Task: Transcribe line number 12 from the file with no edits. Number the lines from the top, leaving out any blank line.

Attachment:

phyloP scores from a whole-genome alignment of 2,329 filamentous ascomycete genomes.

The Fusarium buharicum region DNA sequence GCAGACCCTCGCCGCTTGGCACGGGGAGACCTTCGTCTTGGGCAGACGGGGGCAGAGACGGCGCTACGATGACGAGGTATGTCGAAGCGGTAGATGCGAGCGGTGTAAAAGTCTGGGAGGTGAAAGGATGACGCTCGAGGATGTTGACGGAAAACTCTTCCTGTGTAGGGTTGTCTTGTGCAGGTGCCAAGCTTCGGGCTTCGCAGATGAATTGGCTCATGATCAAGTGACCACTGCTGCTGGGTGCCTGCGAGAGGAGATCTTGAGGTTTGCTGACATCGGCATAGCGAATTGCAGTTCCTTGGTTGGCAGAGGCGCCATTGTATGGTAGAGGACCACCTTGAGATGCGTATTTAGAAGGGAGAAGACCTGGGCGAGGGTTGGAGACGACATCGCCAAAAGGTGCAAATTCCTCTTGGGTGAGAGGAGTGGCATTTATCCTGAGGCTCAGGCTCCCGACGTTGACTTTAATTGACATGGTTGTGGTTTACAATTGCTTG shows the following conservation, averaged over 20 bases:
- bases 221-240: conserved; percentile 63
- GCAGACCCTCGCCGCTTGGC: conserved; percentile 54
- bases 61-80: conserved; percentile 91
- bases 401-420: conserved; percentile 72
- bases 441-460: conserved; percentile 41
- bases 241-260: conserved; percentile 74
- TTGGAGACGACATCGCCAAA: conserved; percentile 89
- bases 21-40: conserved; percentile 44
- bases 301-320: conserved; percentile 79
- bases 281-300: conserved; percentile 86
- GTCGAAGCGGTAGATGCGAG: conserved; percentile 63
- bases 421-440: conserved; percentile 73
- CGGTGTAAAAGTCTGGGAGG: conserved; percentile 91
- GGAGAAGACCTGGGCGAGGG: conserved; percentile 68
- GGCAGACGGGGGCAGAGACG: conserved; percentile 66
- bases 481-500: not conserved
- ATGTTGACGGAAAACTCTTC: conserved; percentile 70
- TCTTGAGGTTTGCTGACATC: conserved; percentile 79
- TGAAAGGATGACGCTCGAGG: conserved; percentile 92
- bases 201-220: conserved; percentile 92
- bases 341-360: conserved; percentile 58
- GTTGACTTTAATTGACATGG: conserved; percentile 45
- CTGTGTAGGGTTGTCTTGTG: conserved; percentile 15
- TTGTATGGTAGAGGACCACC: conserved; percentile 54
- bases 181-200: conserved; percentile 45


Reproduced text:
- bases 281-300: conserved; percentile 86